The governor’s livestock sale at the Wisconsin State Fair raised about 10-thousand-dollars more than a year ago. This week’s event brought in about 221-thousand-dollars. For the sixth year in a row, Brock May of Mineral Point sold one of the top steers – in fact, he sold two of them. Kenosha Beef International and Birchwood Foods bought May’s grand champion Chianina for over 27-thousand-dollars. And May’s reserve champion cross-bred steer went to Milwaukee’s Potawatomi Bingo-Casino for 16-thousand. Eighty-percent of the sale’s proceeds go to the animal exhibitors. The rest covers grants, youth scholarships, and expenses. The State Fair is entering its second and final weekend in West Allis. It runs through Sunday.
Authorities say both alcohol and speed were apparent factors in a one-vehicle crash in Washington County that killed a 44-year-old man from the town of Lisbon. The mishap occurred late yesterday afternoon in Richfield on Highway 175. Sheriff’s deputies said the man was driving up a hill when he lost control on a curve and hit a utility pole. Officials said the highway was slippery at the time due to rain. The victim was not wearing a seat belt. His name was not immediately released.
Wisconsin’s drought kept a lot of mosquitoes away. But other bugs have had a field day with the intense heat and recent rains. Health providers in the Green Bay area say they’ve seen more people than normal with various bug stings. Brown County horticultural agent Vijai Pandian said a number of fruit trees got hit by aphids early in the spring – and spider-mites damaged tomatoes and sap from plants. Pandian also says Japanese beetles have been spreading, because the July rains created ideal conditions for breeding. As for the stingers, pest control specialist Chris Tittle says wasps and hornets showed up earlier than normal, due to the warm spring and hot summer. Doctor Bobby Yun of Prevea Urgent Care in Green Bay says his clinics have been seeing one-or-two sting victims each day – and it’s double what he’s seen in other years. Doctors say bug stings can be lead to infections, and even death in people allergic to venom, or who’ve been stung a number of times.
The Wisconsin State Fair director has been urging folks to try out a new midway. Rick Frenette says the rides have improved, and the games actually give you a fair chance to win. Frenette admitted to Milwaukee Journal Sentinel columnist Jim Stingl that lots of games were rigged in the past with oval basketball hoops and over-inflated balls, and ring tosses in which there was no chance that a ring could go around a bottle. And the fair hired carnival veteran Chris Walden to make sure the games are honest. The State Fair is running its own midway this year, after hiring the same company to run it for about the past 30 years. Fair officials chose 35 operators to run the new midway’s 52 rides and 31 games. And to make things fair, Frenette says officials have laid out a number of ground rules for the game personnel – and the workers now have to pass background checks. The goal was to make the midway a bit classier while keeping its fun-and-risky atmosphere. The odds are still against you. Operators are required to give out 25-dollars worth of prizes for every 100-dollars they take in. Business was slow at first, but Frenette said yesterday that it’s picking up. The State Fair runs through Sunday in West Allis.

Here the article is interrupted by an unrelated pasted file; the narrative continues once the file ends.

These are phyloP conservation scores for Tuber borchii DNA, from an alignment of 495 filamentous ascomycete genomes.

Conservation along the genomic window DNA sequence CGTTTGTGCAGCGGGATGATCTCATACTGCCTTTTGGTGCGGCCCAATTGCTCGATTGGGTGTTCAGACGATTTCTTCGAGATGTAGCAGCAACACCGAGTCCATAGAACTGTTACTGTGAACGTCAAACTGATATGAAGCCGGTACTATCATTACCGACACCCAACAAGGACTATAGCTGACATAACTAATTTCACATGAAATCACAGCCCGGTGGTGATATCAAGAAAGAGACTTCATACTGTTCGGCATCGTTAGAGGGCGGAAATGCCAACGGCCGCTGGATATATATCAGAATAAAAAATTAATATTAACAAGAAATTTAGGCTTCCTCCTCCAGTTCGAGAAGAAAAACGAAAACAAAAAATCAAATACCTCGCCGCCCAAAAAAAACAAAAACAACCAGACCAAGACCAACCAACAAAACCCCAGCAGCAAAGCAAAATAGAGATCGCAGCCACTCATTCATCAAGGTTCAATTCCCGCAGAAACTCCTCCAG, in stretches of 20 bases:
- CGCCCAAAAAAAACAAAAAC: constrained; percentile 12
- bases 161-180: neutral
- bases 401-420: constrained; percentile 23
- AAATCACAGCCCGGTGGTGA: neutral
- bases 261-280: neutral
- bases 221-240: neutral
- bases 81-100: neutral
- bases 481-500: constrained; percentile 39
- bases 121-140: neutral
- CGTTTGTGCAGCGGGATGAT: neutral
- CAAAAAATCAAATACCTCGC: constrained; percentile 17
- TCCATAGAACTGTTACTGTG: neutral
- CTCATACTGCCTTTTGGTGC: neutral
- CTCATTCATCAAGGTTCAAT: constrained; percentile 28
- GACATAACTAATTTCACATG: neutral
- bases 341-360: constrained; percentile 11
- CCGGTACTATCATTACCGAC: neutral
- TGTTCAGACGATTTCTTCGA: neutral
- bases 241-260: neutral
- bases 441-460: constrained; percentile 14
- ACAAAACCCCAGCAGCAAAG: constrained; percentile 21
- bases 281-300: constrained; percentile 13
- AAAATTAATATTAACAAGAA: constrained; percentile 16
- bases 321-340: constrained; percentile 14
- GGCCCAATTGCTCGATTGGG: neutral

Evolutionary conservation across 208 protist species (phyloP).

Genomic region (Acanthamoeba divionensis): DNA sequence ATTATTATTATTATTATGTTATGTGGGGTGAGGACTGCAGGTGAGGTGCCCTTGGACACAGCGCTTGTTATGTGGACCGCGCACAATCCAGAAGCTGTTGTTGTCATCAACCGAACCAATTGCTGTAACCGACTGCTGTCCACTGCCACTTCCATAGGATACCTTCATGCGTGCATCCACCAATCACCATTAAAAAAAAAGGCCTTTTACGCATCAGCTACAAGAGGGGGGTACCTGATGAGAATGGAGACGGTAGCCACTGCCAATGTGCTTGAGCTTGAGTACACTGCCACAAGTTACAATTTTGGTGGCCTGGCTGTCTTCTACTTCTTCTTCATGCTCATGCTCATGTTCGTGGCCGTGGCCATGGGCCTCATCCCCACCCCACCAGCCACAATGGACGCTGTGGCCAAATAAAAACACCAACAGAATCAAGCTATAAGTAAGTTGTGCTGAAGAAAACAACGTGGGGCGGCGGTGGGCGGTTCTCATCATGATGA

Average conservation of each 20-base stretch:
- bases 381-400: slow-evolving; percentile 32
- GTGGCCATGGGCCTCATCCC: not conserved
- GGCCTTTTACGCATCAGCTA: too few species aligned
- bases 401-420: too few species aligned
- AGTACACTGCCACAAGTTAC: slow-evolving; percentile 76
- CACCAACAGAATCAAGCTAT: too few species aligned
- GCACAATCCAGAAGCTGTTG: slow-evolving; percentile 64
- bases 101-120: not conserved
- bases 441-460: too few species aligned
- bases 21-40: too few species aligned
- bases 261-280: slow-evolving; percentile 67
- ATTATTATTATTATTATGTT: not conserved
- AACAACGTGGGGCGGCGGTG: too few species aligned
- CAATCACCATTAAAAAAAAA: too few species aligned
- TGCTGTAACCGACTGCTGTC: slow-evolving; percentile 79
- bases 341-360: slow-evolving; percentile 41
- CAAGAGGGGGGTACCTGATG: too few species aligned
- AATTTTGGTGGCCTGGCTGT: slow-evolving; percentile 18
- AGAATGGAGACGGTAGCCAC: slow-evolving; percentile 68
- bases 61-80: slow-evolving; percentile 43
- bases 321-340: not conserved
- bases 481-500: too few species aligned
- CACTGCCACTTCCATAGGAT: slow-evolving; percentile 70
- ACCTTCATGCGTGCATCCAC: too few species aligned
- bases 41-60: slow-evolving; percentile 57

Authorities continue to investigate an apparent drowning in far northern Wisconsin. The body of 41-year-old Thomas Soper of Lac du Flambeau was pulled from Gunlock Lake in Vilas County on Wednesday afternoon. Sheriff’s deputies were notified of the possible drowning around noon on Wednesday. The cause of Soper’s death has not been determined.
President Obama’s Wisconsin team has reportedly worked for weeks on a strategy to discredit Paul Ryan politically, should Mitt Romney name the Janesville congressman as his vice-presidential choice. Milwaukee Journal-Sentinel columnist Dan Bice wrote this afternoon on an e-mail from Obama’s state communications director, Joe Zepecki. It reportedly said that Obama’s team has devised an almost “minute-by-minute” plan to quote, “educate the public about Paul Ryan … to re-define and re-introduce him.” Bice also said a group of prominent and elected Democrats called the “Wisconsin Truth Team” have been told not to discuss Ryan in social media until Romney makes his choice. Then if Ryan’s picked, the president’s campaign will provide quote, “targeted research, top-line messaging, recommended social feed content, and further guidance.” The note stressed that all Democrats must be quote, “on the same page in laying out the clear choice Wisconsin voters will face this November.” Ryan’s camp declined comment on the e-mail. State G-O-P spokesman Ben Sparks says he’s not surprised. Sparks said the president has no record to run on – and it’s clear the Obama camp is worried about winning Wisconsin in November.”